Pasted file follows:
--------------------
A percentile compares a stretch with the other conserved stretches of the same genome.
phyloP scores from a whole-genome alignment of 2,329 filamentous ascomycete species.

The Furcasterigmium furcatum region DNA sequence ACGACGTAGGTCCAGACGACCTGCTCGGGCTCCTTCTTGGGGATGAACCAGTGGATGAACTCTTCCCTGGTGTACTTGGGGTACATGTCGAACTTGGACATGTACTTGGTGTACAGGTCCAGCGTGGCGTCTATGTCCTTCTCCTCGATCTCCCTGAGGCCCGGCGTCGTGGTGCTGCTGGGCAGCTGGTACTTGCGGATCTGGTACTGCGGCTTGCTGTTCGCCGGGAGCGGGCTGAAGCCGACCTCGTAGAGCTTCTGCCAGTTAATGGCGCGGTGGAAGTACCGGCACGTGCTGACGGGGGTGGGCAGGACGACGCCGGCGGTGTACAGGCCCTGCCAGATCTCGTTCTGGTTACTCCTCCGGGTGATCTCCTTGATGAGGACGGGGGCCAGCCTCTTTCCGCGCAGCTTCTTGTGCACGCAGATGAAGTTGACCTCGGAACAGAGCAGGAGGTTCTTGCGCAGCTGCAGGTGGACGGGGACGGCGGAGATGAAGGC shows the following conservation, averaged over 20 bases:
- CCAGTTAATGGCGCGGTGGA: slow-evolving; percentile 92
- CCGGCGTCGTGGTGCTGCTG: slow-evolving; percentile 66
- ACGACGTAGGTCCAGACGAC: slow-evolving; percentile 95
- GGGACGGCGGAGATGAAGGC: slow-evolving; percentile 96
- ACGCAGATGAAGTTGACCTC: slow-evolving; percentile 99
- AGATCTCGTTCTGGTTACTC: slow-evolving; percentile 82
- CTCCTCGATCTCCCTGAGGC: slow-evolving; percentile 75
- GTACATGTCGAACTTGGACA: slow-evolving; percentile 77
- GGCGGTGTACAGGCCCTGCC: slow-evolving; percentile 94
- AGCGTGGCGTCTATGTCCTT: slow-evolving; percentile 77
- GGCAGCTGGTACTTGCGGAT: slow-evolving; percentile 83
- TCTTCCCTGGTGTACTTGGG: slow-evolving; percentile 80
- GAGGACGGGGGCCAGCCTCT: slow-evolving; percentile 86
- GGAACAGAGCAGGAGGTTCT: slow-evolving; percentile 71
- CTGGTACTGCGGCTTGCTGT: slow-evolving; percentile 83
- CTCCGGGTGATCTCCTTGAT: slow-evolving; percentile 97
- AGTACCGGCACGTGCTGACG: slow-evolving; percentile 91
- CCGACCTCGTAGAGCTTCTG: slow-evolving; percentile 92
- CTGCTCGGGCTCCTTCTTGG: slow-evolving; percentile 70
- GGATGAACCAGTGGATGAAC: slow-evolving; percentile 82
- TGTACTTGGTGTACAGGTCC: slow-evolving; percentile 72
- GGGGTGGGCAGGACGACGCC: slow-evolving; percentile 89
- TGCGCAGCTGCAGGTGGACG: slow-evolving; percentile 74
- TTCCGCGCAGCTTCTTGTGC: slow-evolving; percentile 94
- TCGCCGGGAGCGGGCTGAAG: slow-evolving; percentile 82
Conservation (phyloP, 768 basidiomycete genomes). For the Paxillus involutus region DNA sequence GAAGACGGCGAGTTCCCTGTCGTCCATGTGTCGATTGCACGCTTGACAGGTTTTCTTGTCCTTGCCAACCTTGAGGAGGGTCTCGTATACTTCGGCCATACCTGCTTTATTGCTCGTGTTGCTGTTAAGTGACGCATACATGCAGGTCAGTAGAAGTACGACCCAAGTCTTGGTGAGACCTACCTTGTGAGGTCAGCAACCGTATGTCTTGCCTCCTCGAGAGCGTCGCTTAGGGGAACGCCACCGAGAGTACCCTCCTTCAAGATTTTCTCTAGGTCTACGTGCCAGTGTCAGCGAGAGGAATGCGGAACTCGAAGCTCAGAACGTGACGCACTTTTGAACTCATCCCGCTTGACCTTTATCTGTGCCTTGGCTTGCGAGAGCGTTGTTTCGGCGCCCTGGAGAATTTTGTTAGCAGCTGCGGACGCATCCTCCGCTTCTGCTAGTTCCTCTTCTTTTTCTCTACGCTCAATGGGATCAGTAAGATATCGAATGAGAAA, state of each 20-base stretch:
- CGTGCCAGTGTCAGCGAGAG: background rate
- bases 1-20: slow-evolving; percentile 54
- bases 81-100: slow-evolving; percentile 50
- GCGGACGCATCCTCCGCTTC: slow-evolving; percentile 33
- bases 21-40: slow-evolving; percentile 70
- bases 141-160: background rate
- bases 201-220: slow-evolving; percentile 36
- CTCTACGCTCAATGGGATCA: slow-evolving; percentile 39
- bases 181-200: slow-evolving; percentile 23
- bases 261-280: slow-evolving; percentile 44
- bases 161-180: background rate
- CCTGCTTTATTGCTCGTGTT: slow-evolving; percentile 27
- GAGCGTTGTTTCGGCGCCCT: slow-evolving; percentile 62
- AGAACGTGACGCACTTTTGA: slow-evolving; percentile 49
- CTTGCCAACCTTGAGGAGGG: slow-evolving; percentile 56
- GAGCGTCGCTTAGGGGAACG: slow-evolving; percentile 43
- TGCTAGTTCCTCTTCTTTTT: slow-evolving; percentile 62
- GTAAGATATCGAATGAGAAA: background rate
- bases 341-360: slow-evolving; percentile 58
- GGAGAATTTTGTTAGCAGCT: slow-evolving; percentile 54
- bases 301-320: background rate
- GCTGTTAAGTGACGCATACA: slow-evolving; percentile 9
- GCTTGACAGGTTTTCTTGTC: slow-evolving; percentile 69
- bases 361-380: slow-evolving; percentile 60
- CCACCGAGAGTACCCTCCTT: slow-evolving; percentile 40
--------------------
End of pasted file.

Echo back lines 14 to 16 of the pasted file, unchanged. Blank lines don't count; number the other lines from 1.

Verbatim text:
- GGCAGCTGGTACTTGCGGAT: slow-evolving; percentile 83
- TCTTCCCTGGTGTACTTGGG: slow-evolving; percentile 80
- GAGGACGGGGGCCAGCCTCT: slow-evolving; percentile 86